In all honesty, it comes down to consistent and quality practice. Consistent in the sense that you have at least a schedule down every week that is repetitious and “consistent” with your scheduling of the prior week. That being said, you don’t always have to practice 8 hours a day but if you’re going to do a quantity of practice. You may as well make it quality practice.
Focus on one thing in each session.
1 hour of long tones
1 hour of scales, intervals and arpeggios and technique
1 hour of excerpts, analyzation of Fingerings, dynamics and entrances
1 hour of repertoire
The first two hours could either be done back to back or separate. The goal is to also improve tongue speed and fluidity with the fingers. But that example is based on a four hour practice regiment but I would probably work in reed work. Getting my reeds conditioned and either eliminating or replenishing reed life.
Cleaning your reeds can help extend the life and sound of them which, in the long run, will save you money.
I have a Vandoren reed resurfacer or a small square mirror I like to use as a flat surface when doing so. On the reed resurfacer I use the flat, non-abrasive side of course.
I soak my reeds for about a minute or two in like warm water.
Pull it out and lay it on the surface and kind of run my nail down the vamp. You’ll notice the discolour leave the cane.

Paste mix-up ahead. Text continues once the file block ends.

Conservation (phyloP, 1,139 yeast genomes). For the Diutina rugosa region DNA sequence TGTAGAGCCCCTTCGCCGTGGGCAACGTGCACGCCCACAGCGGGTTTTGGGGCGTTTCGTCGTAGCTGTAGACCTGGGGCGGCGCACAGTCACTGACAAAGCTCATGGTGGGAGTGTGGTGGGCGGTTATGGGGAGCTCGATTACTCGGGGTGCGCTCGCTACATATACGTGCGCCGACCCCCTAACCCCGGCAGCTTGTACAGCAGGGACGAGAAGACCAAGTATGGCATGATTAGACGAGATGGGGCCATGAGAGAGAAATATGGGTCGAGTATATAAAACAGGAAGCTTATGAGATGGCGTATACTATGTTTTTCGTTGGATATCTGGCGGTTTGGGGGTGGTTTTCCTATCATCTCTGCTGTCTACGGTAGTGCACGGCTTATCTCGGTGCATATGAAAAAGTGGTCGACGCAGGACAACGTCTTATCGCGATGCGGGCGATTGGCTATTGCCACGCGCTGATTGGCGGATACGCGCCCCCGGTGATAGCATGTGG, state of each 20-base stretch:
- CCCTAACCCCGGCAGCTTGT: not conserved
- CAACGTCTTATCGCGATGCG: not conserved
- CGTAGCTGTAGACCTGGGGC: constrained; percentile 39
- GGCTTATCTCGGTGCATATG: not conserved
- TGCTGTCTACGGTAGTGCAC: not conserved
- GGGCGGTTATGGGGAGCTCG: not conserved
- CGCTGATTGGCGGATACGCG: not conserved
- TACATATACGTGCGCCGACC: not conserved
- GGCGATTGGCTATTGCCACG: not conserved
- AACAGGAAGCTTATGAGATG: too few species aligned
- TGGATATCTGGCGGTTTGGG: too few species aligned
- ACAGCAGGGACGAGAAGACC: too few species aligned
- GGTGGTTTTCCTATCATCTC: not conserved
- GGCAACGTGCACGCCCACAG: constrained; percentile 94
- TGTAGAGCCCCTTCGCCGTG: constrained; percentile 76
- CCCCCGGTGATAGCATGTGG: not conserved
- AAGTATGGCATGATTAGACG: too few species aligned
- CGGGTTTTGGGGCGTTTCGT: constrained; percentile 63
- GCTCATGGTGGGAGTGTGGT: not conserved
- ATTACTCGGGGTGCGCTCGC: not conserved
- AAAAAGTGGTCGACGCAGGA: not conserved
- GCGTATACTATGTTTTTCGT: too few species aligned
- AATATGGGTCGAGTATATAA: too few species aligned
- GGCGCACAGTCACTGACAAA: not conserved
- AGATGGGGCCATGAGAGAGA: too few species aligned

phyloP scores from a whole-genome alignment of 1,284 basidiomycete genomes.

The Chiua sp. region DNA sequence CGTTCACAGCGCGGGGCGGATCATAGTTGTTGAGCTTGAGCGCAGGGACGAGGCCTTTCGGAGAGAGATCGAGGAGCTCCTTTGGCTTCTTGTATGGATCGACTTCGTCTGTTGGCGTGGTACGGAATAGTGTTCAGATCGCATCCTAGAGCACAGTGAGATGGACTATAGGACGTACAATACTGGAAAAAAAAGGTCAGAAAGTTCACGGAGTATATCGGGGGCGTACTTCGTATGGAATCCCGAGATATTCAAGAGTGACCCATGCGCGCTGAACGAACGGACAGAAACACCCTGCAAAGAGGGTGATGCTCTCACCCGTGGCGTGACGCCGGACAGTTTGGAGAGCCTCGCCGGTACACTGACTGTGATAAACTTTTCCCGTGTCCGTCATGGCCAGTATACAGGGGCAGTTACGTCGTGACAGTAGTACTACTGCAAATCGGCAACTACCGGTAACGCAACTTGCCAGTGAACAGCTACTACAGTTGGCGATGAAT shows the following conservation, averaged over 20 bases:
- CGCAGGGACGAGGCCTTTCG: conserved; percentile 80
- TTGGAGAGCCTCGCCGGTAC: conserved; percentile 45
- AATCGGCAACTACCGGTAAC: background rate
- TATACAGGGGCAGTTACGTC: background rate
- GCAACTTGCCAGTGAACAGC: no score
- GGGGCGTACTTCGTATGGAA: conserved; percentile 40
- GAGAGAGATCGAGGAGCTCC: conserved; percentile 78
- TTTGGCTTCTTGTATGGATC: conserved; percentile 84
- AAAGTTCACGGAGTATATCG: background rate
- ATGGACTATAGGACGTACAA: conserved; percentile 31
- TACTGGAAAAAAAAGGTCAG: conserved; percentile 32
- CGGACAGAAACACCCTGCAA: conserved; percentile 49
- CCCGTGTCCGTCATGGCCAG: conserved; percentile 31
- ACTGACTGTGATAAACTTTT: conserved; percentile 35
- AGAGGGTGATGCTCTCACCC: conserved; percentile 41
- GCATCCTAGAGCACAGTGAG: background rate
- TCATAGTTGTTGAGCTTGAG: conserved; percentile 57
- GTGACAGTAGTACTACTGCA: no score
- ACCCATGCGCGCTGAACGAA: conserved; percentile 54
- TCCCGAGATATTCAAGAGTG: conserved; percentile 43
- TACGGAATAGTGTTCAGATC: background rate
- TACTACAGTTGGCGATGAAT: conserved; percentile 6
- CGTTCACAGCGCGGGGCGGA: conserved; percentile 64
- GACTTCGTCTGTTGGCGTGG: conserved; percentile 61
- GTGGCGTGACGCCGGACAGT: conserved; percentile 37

The great thing this does is, if you’re going to practice, rehearse or perform. It conditions it to have sealed pores and if it is a good reed. It should last you a good run of songs.
In long performances, I like to use multiple reeds. Rotating, if you will.
After the performance I will do the cleaning again. Your spit breaks the cane down so removing as much of it as possible helps slow the deterioration of this dense grass we call “reeds”.
Hope this helps!
is it just me, or do new reeds taste good?
I remember one year I bought a Legere reed for marching band. My band director almost killed me.
Clarinettissimo 2013: Things you’ll see there
Selmer Paris 28 Contrabass Clarinet
Bore Diameter: 33.90 mm
Silver Plated Keys
Rosewood Body, Boehm System(18 keys, 7 rings)
Articulated G#, Eb lever, automatic octave key, adjustable neck for tuning. Adjustable peg, silver plated brass bell
Sean Osborn is hosting his annual Clarinettissimo at Seattle Pacific University this weekend of Oct. 6th and 7th. Bill Jackson of Yamaha will be there. Clarinets and other products, accessories, music and more will be available to browse, test play and purchase!
Hope to see any of you there :]
I’ve met people from Cuba, Puerto Rico, Boston, Arizona and Oregon and they still keep coming. It will definitely be worth your while and hope if you can’t make it this year, you’ll go in the following years!
Our school has one and it’s beautiful.
Your embouchure is made up of muscles like any muscles, yes they need to be worked out, but you also need to give them time to recover. Make sure you’re not overtaxing them and playing in front of a mirror is a great way to see what you’re actually doing with your face.
Hope this helps,
I’m not sure. I’ll have to find someone who knows. Hopefully someone who follows this blog can answer.
SAC-RI-FICE, SAC-RI-FICE, SAC-RI-FICE!!!